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Biodiesel: Where Did This Go?

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Biodiesel had a huge social impact about a decade ago. If you ran a diesel engine, then there was a decent chance you could save money on gas. Utilizing biodiesel was a significant herald for the alternative fuel craze. With its impact on how we viewed fuel, where did it go?

Late 1800’s and the Invention of Biodiesel

Rudolf Diesel invented the world’s first biodiesel engine in 1893. Based on a component of Peanut Oil and diesel fuel, the engine ran appropriately with the standards Diesel had put in place. Thus, this was the first time the world ran on a fully reusable fuel. Because of this, August 10th is also remembered as “International Biodiesel Day”. That’s right, the same guy who invented the engine that is commonly used today and is controlled by price-gauging oil empires is the one responsible for creating the alternative energy craze.

1970’s Oil Embargo’s, California Emissions Standards, and Emerging Japanese Market.

During the 1970’s America was in a bit of a pinch when it came to fossil fuels. With less oil being brought into the states, the industry changed its focus to smaller fuel-effective vehicles. Gone were the days of the (totally awesome) muscle car race, and the inclusion of the Japanese Automotive industry meant an increase in smaller, foreign cars that acted as a great entry point for the Asian automotive industry.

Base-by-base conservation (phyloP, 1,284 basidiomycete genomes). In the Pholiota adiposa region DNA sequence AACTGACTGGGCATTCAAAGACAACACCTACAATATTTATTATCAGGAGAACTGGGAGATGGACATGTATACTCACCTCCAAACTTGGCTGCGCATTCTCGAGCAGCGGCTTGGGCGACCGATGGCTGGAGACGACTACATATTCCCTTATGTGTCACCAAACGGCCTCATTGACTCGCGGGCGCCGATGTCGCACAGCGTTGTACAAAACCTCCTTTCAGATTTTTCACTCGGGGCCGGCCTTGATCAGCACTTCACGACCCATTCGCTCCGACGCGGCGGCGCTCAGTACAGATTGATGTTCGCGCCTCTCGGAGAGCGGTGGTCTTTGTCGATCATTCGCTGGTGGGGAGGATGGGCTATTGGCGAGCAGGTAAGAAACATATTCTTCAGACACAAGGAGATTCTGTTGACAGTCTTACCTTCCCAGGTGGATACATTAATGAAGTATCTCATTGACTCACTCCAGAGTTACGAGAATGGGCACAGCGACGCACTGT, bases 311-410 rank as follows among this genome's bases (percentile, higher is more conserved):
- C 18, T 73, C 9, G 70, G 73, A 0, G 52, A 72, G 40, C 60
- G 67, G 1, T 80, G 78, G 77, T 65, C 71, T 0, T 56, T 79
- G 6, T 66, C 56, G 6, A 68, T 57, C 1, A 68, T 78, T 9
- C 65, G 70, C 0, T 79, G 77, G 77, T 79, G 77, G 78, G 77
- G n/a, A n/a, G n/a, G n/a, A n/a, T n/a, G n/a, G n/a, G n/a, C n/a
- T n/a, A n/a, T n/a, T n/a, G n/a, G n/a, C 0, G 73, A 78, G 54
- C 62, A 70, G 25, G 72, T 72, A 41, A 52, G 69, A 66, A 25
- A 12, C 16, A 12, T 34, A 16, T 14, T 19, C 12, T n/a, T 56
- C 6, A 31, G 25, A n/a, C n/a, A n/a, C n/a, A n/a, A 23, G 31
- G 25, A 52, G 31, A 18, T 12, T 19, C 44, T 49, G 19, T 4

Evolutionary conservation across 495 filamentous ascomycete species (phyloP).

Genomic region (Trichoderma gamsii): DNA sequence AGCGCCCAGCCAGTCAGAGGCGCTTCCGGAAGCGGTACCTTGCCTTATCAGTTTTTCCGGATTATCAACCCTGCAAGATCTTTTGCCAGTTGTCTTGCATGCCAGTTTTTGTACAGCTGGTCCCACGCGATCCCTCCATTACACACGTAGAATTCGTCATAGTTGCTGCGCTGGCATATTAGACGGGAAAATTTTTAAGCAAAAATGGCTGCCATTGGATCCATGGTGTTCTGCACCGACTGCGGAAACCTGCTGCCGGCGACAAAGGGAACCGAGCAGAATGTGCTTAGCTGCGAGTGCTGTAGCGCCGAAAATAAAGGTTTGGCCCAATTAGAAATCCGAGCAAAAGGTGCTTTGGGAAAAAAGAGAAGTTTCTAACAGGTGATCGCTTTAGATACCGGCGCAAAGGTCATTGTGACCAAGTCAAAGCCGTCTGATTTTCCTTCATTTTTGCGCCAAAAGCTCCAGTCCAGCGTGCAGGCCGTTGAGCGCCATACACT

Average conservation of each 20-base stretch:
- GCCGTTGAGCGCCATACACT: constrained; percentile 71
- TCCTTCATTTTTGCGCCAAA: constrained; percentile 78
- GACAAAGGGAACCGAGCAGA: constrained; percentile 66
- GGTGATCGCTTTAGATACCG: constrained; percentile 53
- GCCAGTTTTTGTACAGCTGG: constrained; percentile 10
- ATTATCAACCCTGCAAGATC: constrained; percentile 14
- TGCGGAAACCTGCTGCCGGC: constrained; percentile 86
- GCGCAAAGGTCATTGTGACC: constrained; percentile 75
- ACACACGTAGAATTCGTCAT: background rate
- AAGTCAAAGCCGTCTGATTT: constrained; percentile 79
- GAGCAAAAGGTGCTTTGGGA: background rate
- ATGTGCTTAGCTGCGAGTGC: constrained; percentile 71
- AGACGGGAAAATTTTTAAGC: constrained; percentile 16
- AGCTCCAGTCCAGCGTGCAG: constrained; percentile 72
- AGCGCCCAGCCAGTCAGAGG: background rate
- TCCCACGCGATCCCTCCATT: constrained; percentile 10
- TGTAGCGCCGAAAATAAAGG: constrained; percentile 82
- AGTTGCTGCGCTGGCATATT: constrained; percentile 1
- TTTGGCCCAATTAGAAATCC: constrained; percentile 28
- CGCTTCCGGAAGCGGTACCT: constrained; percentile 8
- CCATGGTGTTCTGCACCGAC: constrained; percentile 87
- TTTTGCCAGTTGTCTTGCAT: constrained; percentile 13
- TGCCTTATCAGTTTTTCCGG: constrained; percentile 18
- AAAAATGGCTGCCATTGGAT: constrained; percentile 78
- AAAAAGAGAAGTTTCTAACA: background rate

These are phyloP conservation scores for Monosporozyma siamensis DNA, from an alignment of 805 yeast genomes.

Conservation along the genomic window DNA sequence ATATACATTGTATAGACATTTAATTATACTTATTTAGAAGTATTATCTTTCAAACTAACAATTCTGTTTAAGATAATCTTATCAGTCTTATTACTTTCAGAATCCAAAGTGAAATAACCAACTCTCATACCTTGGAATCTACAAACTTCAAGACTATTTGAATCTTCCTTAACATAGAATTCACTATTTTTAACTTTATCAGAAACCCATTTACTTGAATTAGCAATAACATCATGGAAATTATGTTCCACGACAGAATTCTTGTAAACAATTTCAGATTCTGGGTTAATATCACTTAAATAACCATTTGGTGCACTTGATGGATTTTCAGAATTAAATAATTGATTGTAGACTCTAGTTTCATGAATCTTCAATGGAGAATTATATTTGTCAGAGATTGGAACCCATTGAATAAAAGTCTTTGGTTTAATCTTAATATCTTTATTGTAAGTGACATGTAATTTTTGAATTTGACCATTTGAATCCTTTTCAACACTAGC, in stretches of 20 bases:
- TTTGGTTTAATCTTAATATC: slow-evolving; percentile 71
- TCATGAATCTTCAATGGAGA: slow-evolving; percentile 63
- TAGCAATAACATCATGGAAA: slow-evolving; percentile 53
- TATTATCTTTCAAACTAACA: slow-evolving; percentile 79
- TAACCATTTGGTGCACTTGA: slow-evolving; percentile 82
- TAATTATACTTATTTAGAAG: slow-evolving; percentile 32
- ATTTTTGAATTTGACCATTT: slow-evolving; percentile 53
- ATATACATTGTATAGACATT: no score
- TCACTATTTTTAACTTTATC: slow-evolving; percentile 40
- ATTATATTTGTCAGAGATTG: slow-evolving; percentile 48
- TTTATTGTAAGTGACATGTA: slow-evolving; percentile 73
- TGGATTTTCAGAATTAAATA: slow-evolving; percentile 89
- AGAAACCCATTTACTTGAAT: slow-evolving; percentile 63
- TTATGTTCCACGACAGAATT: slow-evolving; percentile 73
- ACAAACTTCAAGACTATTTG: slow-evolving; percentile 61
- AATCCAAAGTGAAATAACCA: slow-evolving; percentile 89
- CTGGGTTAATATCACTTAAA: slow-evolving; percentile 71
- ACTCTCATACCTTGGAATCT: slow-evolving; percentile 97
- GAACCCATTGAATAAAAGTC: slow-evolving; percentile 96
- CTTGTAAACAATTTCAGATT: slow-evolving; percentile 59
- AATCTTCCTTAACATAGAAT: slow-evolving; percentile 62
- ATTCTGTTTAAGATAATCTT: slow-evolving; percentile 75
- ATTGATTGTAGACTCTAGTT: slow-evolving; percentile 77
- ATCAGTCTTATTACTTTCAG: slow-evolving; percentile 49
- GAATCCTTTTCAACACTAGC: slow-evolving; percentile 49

Another issue stemming from this time was the incursion of tighter Californian emissions standards. The Green Party was gaining momentum in the US at the time with many political leaders looking forward to shifting gears away from America’s dependence on fossil fuels.

During this time the counter culture (hippies) were strongly fighting the system by traveling in droves and following their favorite bands across the country. As to how this helped anything, we’re still unsure, but it indirectly changed the game. This pseudo pioneer of “off-grid” living became a foundation for experimentation. Now, by experimentation, we mean that some of those old deadheads were chemists (this isn’t helping us) and that they figured their VW Bus could (with some minor and cheap tweaks) be converted to burn biofuels.

Early 2000’s – People Search For Alternative Fuels

The Post 9/11 world and our incursions into the Middle East brought a substantial backlash in terms of our budgets. Gas prices started to soar, and with the now fully established SUV market that was developed in the ’90s, many were taking a pretty big hit. For others, their older (diesel) car had the opportunity for a significant comeback.

How Could Diesel Engines Handle Alternate Fuels?

For starters, older diesel engines had the tolerance levels that could go much higher than standard petroleum engines. With head gaskets made of iron vs aluminum, the strength of the engine provides enough toughness to handle anything you can throw in it. Thus, these were the perfect engines to test out alternative fuels. Any sort of bio-oil can serve as a producer of energy if the mixture is right.

Components of Biodiesel